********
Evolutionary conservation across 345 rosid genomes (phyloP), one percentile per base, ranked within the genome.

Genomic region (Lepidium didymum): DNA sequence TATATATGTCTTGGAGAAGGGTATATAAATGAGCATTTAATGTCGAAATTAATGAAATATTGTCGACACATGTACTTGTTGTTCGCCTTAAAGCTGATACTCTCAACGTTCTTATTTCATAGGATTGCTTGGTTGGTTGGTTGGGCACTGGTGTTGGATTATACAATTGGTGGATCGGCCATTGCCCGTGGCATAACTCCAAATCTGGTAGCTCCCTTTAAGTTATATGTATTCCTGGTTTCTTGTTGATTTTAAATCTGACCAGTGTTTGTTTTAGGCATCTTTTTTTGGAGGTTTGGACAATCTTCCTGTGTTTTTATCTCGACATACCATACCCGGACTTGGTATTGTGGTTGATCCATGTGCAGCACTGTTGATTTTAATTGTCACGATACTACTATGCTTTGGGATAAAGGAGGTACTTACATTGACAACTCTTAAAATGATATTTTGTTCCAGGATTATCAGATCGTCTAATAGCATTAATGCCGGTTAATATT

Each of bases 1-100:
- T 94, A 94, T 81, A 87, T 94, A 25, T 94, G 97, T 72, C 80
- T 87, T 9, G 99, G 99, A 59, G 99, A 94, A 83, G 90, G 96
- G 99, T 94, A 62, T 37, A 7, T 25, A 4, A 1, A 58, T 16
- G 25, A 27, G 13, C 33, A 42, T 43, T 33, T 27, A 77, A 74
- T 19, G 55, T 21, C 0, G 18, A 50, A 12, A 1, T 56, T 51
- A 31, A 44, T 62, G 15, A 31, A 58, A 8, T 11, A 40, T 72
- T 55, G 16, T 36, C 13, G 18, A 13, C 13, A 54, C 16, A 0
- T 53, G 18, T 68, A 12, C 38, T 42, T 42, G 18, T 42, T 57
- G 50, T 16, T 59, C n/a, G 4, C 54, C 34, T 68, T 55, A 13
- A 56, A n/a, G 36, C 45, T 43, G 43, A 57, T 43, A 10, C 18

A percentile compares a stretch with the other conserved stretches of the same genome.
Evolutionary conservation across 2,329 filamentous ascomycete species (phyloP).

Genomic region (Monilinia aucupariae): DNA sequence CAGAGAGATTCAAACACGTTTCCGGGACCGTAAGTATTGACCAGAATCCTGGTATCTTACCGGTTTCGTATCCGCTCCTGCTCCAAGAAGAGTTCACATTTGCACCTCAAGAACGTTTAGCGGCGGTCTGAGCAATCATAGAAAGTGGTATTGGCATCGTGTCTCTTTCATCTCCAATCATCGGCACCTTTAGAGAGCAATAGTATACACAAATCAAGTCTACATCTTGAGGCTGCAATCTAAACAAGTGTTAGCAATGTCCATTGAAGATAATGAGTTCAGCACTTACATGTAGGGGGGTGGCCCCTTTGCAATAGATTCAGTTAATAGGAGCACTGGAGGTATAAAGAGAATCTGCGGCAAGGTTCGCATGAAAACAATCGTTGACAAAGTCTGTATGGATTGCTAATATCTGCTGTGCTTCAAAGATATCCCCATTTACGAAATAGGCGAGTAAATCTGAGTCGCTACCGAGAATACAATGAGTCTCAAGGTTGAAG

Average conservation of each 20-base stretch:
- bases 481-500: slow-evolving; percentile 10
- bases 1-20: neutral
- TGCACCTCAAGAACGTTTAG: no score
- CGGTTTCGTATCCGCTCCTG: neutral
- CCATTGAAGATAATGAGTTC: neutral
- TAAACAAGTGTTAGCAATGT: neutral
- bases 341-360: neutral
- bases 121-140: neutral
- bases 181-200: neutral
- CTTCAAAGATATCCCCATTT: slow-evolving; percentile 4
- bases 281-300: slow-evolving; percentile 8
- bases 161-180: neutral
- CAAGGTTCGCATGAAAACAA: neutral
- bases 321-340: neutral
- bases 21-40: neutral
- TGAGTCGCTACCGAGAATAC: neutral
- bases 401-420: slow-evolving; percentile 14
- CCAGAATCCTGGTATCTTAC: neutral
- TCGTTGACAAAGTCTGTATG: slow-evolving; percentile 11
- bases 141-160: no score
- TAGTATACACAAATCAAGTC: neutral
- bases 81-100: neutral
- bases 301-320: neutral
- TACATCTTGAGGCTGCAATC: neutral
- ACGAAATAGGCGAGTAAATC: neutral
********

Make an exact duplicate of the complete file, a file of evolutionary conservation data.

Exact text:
Evolutionary conservation across 345 rosid genomes (phyloP), one percentile per base, ranked within the genome.

Genomic region (Lepidium didymum): DNA sequence TATATATGTCTTGGAGAAGGGTATATAAATGAGCATTTAATGTCGAAATTAATGAAATATTGTCGACACATGTACTTGTTGTTCGCCTTAAAGCTGATACTCTCAACGTTCTTATTTCATAGGATTGCTTGGTTGGTTGGTTGGGCACTGGTGTTGGATTATACAATTGGTGGATCGGCCATTGCCCGTGGCATAACTCCAAATCTGGTAGCTCCCTTTAAGTTATATGTATTCCTGGTTTCTTGTTGATTTTAAATCTGACCAGTGTTTGTTTTAGGCATCTTTTTTTGGAGGTTTGGACAATCTTCCTGTGTTTTTATCTCGACATACCATACCCGGACTTGGTATTGTGGTTGATCCATGTGCAGCACTGTTGATTTTAATTGTCACGATACTACTATGCTTTGGGATAAAGGAGGTACTTACATTGACAACTCTTAAAATGATATTTTGTTCCAGGATTATCAGATCGTCTAATAGCATTAATGCCGGTTAATATT

Each of bases 1-100:
- T 94, A 94, T 81, A 87, T 94, A 25, T 94, G 97, T 72, C 80
- T 87, T 9, G 99, G 99, A 59, G 99, A 94, A 83, G 90, G 96
- G 99, T 94, A 62, T 37, A 7, T 25, A 4, A 1, A 58, T 16
- G 25, A 27, G 13, C 33, A 42, T 43, T 33, T 27, A 77, A 74
- T 19, G 55, T 21, C 0, G 18, A 50, A 12, A 1, T 56, T 51
- A 31, A 44, T 62, G 15, A 31, A 58, A 8, T 11, A 40, T 72
- T 55, G 16, T 36, C 13, G 18, A 13, C 13, A 54, C 16, A 0
- T 53, G 18, T 68, A 12, C 38, T 42, T 42, G 18, T 42, T 57
- G 50, T 16, T 59, C n/a, G 4, C 54, C 34, T 68, T 55, A 13
- A 56, A n/a, G 36, C 45, T 43, G 43, A 57, T 43, A 10, C 18

A percentile compares a stretch with the other conserved stretches of the same genome.
Evolutionary conservation across 2,329 filamentous ascomycete species (phyloP).

Genomic region (Monilinia aucupariae): DNA sequence CAGAGAGATTCAAACACGTTTCCGGGACCGTAAGTATTGACCAGAATCCTGGTATCTTACCGGTTTCGTATCCGCTCCTGCTCCAAGAAGAGTTCACATTTGCACCTCAAGAACGTTTAGCGGCGGTCTGAGCAATCATAGAAAGTGGTATTGGCATCGTGTCTCTTTCATCTCCAATCATCGGCACCTTTAGAGAGCAATAGTATACACAAATCAAGTCTACATCTTGAGGCTGCAATCTAAACAAGTGTTAGCAATGTCCATTGAAGATAATGAGTTCAGCACTTACATGTAGGGGGGTGGCCCCTTTGCAATAGATTCAGTTAATAGGAGCACTGGAGGTATAAAGAGAATCTGCGGCAAGGTTCGCATGAAAACAATCGTTGACAAAGTCTGTATGGATTGCTAATATCTGCTGTGCTTCAAAGATATCCCCATTTACGAAATAGGCGAGTAAATCTGAGTCGCTACCGAGAATACAATGAGTCTCAAGGTTGAAG

Average conservation of each 20-base stretch:
- bases 481-500: slow-evolving; percentile 10
- bases 1-20: neutral
- TGCACCTCAAGAACGTTTAG: no score
- CGGTTTCGTATCCGCTCCTG: neutral
- CCATTGAAGATAATGAGTTC: neutral
- TAAACAAGTGTTAGCAATGT: neutral
- bases 341-360: neutral
- bases 121-140: neutral
- bases 181-200: neutral
- CTTCAAAGATATCCCCATTT: slow-evolving; percentile 4
- bases 281-300: slow-evolving; percentile 8
- bases 161-180: neutral
- CAAGGTTCGCATGAAAACAA: neutral
- bases 321-340: neutral
- bases 21-40: neutral
- TGAGTCGCTACCGAGAATAC: neutral
- bases 401-420: slow-evolving; percentile 14
- CCAGAATCCTGGTATCTTAC: neutral
- TCGTTGACAAAGTCTGTATG: slow-evolving; percentile 11
- bases 141-160: no score
- TAGTATACACAAATCAAGTC: neutral
- bases 81-100: neutral
- bases 301-320: neutral
- TACATCTTGAGGCTGCAATC: neutral
- ACGAAATAGGCGAGTAAATC: neutral